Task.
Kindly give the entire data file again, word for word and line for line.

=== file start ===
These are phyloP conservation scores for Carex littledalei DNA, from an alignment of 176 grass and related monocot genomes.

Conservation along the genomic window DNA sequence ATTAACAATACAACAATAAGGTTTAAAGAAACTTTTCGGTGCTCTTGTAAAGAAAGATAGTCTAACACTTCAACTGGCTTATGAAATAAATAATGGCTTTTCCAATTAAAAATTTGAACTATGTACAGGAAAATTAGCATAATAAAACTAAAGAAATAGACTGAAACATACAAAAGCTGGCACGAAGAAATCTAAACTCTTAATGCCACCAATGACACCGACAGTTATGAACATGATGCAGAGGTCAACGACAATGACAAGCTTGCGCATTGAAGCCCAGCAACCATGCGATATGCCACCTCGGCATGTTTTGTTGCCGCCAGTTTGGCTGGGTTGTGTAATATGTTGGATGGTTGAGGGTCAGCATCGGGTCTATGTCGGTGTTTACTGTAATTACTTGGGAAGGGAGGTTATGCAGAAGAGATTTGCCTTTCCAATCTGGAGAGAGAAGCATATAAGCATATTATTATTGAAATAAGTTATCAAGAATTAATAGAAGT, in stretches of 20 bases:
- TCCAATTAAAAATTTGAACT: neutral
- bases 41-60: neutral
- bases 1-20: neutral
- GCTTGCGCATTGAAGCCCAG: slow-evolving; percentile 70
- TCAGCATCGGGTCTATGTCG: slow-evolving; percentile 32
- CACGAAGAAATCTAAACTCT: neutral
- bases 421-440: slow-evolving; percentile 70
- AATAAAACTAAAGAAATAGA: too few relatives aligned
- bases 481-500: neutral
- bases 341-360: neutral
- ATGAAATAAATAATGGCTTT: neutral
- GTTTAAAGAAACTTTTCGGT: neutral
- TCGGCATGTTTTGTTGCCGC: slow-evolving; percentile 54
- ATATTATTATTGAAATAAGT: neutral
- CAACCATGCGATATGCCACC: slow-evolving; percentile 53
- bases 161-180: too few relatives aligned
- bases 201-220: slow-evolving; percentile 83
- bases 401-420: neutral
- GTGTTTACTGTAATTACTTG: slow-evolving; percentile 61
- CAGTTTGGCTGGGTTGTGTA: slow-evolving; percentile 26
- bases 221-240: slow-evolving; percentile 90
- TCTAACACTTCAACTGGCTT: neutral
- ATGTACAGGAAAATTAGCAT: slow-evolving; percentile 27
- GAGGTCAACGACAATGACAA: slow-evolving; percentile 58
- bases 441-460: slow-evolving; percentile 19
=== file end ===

These are phyloP conservation scores for Carex littledalei DNA, from an alignment of 176 grass and related monocot genomes.

Conservation along the genomic window DNA sequence ATTAACAATACAACAATAAGGTTTAAAGAAACTTTTCGGTGCTCTTGTAAAGAAAGATAGTCTAACACTTCAACTGGCTTATGAAATAAATAATGGCTTTTCCAATTAAAAATTTGAACTATGTACAGGAAAATTAGCATAATAAAACTAAAGAAATAGACTGAAACATACAAAAGCTGGCACGAAGAAATCTAAACTCTTAATGCCACCAATGACACCGACAGTTATGAACATGATGCAGAGGTCAACGACAATGACAAGCTTGCGCATTGAAGCCCAGCAACCATGCGATATGCCACCTCGGCATGTTTTGTTGCCGCCAGTTTGGCTGGGTTGTGTAATATGTTGGATGGTTGAGGGTCAGCATCGGGTCTATGTCGGTGTTTACTGTAATTACTTGGGAAGGGAGGTTATGCAGAAGAGATTTGCCTTTCCAATCTGGAGAGAGAAGCATATAAGCATATTATTATTGAAATAAGTTATCAAGAATTAATAGAAGT, in stretches of 20 bases:
- TCCAATTAAAAATTTGAACT: neutral
- bases 41-60: neutral
- bases 1-20: neutral
- GCTTGCGCATTGAAGCCCAG: slow-evolving; percentile 70
- TCAGCATCGGGTCTATGTCG: slow-evolving; percentile 32
- CACGAAGAAATCTAAACTCT: neutral
- bases 421-440: slow-evolving; percentile 70
- AATAAAACTAAAGAAATAGA: too few relatives aligned
- bases 481-500: neutral
- bases 341-360: neutral
- ATGAAATAAATAATGGCTTT: neutral
- GTTTAAAGAAACTTTTCGGT: neutral
- TCGGCATGTTTTGTTGCCGC: slow-evolving; percentile 54
- ATATTATTATTGAAATAAGT: neutral
- CAACCATGCGATATGCCACC: slow-evolving; percentile 53
- bases 161-180: too few relatives aligned
- bases 201-220: slow-evolving; percentile 83
- bases 401-420: neutral
- GTGTTTACTGTAATTACTTG: slow-evolving; percentile 61
- CAGTTTGGCTGGGTTGTGTA: slow-evolving; percentile 26
- bases 221-240: slow-evolving; percentile 90
- TCTAACACTTCAACTGGCTT: neutral
- ATGTACAGGAAAATTAGCAT: slow-evolving; percentile 27
- GAGGTCAACGACAATGACAA: slow-evolving; percentile 58
- bases 441-460: slow-evolving; percentile 19